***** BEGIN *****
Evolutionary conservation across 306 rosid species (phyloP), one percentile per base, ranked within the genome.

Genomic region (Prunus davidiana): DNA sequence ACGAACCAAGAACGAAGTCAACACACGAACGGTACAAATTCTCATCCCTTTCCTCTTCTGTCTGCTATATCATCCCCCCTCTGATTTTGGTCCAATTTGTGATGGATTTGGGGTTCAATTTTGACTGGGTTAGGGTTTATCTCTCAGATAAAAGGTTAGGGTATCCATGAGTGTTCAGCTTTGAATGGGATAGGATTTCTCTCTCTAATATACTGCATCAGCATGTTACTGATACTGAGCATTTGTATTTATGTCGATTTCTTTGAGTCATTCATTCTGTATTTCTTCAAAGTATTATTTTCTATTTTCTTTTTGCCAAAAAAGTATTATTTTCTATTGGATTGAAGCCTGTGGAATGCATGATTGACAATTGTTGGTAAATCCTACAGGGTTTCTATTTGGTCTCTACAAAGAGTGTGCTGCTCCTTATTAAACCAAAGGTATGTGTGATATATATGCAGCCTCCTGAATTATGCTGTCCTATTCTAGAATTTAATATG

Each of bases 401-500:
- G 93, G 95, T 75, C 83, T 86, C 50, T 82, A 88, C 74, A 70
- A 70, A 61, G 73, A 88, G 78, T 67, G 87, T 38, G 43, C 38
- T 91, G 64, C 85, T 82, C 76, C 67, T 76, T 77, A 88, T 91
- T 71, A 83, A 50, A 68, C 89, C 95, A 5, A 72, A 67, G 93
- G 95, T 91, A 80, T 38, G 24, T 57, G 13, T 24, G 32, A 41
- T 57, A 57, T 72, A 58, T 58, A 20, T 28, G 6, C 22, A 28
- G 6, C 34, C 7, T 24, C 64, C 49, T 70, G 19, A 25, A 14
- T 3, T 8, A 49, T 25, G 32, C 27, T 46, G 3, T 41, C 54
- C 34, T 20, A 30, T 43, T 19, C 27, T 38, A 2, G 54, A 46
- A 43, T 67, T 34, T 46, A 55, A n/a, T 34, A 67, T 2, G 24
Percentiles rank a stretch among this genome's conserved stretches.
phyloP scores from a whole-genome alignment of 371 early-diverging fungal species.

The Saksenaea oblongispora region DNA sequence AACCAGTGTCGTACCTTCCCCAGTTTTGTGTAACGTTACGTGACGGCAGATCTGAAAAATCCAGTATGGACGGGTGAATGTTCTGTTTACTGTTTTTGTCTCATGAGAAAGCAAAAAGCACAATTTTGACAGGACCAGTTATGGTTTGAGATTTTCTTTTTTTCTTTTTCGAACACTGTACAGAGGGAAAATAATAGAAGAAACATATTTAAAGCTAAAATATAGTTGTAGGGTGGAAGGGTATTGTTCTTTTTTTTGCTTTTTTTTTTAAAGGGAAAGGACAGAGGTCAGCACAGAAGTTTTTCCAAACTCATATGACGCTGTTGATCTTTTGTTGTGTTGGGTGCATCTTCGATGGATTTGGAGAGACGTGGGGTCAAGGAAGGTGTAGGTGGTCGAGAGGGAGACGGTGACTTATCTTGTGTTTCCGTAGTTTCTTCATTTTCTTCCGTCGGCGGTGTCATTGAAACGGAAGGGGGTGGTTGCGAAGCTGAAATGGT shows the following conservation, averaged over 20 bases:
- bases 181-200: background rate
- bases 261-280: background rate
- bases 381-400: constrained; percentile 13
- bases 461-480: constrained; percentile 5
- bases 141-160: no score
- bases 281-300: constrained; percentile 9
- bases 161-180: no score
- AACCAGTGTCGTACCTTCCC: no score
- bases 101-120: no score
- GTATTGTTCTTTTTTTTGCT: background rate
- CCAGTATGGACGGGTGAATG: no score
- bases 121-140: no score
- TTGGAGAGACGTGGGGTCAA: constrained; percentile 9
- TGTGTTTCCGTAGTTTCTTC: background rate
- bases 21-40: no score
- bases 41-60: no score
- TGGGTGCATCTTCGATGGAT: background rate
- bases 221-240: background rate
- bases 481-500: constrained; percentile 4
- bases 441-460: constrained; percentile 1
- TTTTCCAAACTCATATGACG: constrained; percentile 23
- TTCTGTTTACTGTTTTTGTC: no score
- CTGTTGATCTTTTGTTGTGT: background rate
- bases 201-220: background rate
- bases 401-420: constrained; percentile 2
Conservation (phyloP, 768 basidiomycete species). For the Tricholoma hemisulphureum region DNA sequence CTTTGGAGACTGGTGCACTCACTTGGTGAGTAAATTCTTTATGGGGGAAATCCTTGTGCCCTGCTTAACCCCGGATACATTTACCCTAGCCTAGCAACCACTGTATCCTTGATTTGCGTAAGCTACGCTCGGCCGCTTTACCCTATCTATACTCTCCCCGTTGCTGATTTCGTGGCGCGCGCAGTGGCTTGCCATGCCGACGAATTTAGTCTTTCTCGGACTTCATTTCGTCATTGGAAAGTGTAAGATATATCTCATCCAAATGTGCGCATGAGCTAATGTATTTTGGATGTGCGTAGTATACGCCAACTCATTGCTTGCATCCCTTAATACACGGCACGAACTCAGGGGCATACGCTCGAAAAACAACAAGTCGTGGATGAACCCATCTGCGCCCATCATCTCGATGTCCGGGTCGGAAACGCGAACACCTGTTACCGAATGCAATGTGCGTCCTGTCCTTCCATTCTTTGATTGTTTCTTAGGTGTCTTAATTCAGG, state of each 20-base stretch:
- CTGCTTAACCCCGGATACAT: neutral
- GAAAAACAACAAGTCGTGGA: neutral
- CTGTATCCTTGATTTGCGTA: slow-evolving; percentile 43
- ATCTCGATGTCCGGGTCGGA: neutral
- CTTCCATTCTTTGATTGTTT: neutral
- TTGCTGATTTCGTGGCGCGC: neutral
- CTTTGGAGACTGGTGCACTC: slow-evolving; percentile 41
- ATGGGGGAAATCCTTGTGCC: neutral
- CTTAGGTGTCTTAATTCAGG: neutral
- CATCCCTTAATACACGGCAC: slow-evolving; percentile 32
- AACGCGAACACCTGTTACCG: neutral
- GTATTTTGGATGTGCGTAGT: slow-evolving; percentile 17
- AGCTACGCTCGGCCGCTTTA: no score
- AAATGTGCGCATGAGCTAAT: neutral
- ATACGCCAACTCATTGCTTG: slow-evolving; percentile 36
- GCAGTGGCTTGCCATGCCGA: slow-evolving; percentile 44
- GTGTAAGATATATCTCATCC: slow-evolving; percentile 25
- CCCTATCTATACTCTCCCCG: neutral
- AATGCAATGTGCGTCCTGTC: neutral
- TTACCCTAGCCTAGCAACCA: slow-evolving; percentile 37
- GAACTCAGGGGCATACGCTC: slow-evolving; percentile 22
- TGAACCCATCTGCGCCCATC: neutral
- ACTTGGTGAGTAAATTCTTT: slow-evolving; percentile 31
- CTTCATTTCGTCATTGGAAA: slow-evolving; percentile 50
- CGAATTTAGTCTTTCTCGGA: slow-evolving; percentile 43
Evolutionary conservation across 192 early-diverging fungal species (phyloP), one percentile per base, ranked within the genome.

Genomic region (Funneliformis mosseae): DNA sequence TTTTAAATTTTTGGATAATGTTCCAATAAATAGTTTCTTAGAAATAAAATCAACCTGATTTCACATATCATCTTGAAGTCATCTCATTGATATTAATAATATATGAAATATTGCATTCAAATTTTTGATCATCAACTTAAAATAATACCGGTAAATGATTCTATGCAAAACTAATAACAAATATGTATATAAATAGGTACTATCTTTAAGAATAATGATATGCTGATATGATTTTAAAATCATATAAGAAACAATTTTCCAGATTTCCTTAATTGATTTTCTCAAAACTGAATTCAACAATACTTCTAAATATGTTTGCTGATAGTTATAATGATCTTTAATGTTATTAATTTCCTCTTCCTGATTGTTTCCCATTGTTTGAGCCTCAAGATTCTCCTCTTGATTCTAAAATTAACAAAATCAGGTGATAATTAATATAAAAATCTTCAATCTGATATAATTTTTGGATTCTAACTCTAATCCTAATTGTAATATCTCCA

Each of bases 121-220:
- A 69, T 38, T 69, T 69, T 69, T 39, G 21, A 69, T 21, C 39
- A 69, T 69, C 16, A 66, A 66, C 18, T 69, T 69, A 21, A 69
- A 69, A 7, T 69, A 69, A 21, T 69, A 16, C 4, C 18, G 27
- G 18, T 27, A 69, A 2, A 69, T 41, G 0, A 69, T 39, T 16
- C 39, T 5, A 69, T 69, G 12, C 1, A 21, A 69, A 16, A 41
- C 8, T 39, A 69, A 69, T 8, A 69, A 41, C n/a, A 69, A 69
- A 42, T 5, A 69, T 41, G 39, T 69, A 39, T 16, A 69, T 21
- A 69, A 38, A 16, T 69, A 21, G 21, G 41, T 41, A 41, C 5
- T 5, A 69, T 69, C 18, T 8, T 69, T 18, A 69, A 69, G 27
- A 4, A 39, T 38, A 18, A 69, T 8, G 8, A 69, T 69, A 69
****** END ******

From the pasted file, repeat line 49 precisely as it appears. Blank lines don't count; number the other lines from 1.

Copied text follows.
- CTTTGGAGACTGGTGCACTC: slow-evolving; percentile 41